He walked about the deck for a few minutes, observing the various occupations of the men, who were generally engaged in amusing themselves, or in "reeling off sea yarns." Then he went below. At the foot of the stairs in the companion way, the door of the ward room was open, and he saw that Lillyworth was seated at the table. He sat at the foot of it, the head being the place of the first lieutenant, and the captain could see only his back. He was slightly bald at the apex of his head, for he was an older man than either the captain or the first lieutenant, but inferior to them in rank, though all of them were masters, and seniority depended upon the date of the commissions; and even a single day settled the degree in these days of multiplied appointments. Christy went into his cabin, where the table was set for his own supper.
The commander looked at his barometer, and his reading of it assured him that Flint was correct in regard to his prognostics of the weather. But the young officer had faced the winter gales of the Atlantic, and the approach of any ordinary storm did not disturb him in the least degree. On the contrary he rather liked a lively sea, for it was less monotonous than a calm. He did not brood over a storm, therefore, but continued to consider the subject which had so deeply interested him since he discovered Mulgrum on his knees at the door, with a rag and a saucer of rottenstone in his hands. He had a curiosity to examine the brass knob of his door at that moment, and it did not appear to have been very severely rubbed.
"Quarter of seven, sir," said Dave, presenting himself at the door while Christy was still musing over the incidents already detailed.
"All right, Dave; I will have my supper now," replied Christy, indifferently, for though he was generally blessed with a good appetite the mystery was too absorbing to permit the necessary duty of eating to drive it out of his mind.
Dave retired, and soon brought in a tray from the galley, the dishes from which he arranged on the table. It was an excellent supper, though he had not given any especial orders in regard to its preparation. He seated himself and began to eat in a rather mechanical manner, and no one who saw him would have mistaken him for an epicure. Dave stationed himself in front of the commander, so that he was between the table and the door. He watched Christy, keeping his eyes fixed on him without intermitting his gaze for a single instant. Once in a while he tendered a dish to him at the table, but there was but one object in existence for Christy at that moment.
"Dave," said the captain, after he had disposed of a portion of his supper.
"Here, sir, on duty," replied the steward.
"Open the door behind you, quick!"
Dave obeyed instantly, and threw the door back so that it was wide open, though he seemed to be amazed at the strangeness of the order.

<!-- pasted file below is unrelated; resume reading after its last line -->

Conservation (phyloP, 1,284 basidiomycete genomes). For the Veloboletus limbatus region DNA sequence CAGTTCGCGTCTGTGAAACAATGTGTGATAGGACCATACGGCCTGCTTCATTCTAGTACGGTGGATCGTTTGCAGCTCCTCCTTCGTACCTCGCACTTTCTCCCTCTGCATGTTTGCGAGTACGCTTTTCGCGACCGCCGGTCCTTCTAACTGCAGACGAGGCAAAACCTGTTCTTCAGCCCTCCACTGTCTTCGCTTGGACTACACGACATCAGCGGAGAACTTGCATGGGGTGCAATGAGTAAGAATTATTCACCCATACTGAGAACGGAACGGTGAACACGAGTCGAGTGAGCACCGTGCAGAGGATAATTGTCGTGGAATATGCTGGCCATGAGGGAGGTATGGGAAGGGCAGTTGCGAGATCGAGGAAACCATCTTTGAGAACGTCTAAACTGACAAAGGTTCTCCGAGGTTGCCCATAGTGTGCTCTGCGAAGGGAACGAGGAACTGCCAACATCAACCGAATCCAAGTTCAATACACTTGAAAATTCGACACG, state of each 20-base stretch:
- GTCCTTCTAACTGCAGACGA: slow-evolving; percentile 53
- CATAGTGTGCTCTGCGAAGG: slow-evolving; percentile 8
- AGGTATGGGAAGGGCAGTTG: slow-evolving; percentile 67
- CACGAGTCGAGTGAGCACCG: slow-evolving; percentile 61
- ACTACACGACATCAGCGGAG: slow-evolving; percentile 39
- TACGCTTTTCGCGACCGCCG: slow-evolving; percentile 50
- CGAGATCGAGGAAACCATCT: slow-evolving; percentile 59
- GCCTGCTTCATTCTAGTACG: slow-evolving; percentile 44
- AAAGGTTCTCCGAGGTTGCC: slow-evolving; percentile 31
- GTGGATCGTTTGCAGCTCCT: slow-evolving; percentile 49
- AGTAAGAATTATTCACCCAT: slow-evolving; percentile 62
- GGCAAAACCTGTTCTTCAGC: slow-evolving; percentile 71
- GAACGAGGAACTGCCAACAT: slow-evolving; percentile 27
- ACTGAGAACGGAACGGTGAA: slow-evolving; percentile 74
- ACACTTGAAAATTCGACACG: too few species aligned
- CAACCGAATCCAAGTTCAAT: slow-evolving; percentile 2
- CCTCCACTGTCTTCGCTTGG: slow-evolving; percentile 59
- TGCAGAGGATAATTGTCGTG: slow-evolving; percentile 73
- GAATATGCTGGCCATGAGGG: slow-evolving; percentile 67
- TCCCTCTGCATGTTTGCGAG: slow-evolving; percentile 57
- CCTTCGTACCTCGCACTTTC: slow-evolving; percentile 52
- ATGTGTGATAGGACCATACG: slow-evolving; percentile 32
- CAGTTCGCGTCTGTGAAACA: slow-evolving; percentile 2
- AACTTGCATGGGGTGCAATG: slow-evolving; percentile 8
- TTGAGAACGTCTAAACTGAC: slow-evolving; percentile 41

"All right, Dave; close it," added Christy, when he saw there was no one in the passage; and he concluded that Mulgrum was not likely to be practising his vocation when there was no one in the cabin but himself and the steward.
Dave obeyed the order like a machine, and then renewed his gaze at the commander.
"Are you a Freemason, Dave?" asked Christy.
"No, sir," replied the steward with a magnificent smile.
"A Knight of Pythias, of Pythagoras, or anything of that sort?"
"No, sir; nothing of the sort."
"Then you can't keep a secret?"
"Yes, sir, I can. If I have a secret to keep, I will give the whole Alabama River to any one that can get it out of me."
Christy felt sure of his man without this protestation.
A MISSION UP THE FOREMAST
Christy spent some time in delivering a lecture on naval etiquette to his single auditor. Probably he was not the highest authority on the subject of his discourse; but he was sufficiently learned to meet the requirements of the present occasion.
"You say you can keep a secret, Dave?" continued the commander.
"I don't take any secrets to keep from everybody, Captain Passford; and I don't much like to carry them about with me," replied the steward, looking a little more grave than usual, though he still wore a cheerful smile.
"Then you don't wish me to confide a secret to you?"
"I don't say that, Captain Passford. I don't want any man's secrets, and I don't run after them, except for the good of the service. I was a slave once, but I know what I am working for now. If you have a secret I ought to know, Captain Passford, I will take it in and bury it away down at the bottom of my bosom; and I will give the whole state of Louisiana to any one that will dig it out of me."
"That's enough, Dave; and I am willing to trust you without any oath on the Bible, and without even a Quaker's affirmation. I believe you will be prudent, discreet, and silent for my sake."
"Certainly I will be all that, Captain Passford, for I think you are a bigger man than Jeff Davis," protested Dave.
"That is because you do not know the President of the Confederate States, and you do know me; but Mr. Davis is a man of transcendent ability, and I am only sorry that he is engaged in a bad cause, though he believes with all his heart and soul that it is a good cause."
"He never treated me like a gentleman, as you have, sir."
"And he never treated you unkindly, I am very sure."
"He never treated me any way, for I never saw him; and I would not walk a hundred miles barefooted to see him, either. I am no gentleman or anything of that sort, Massa— Captain Passford, but if I ever go back on you by the breadth of a hair, then the Alabama River will run up hill."
"I am satisfied with you, Dave; and here is my hand," added Christy, extending it to the steward, who shook it warmly, displaying a good deal of emotion as he did so. "Now, Dave, you know Mulgrum, or Pink, as you call him?"
"Well, sir, I know him as I do the rest of the people on board; but we are not sworn friends yet," replied Dave, rather puzzled to know what duty was required of him in connection with the scullion.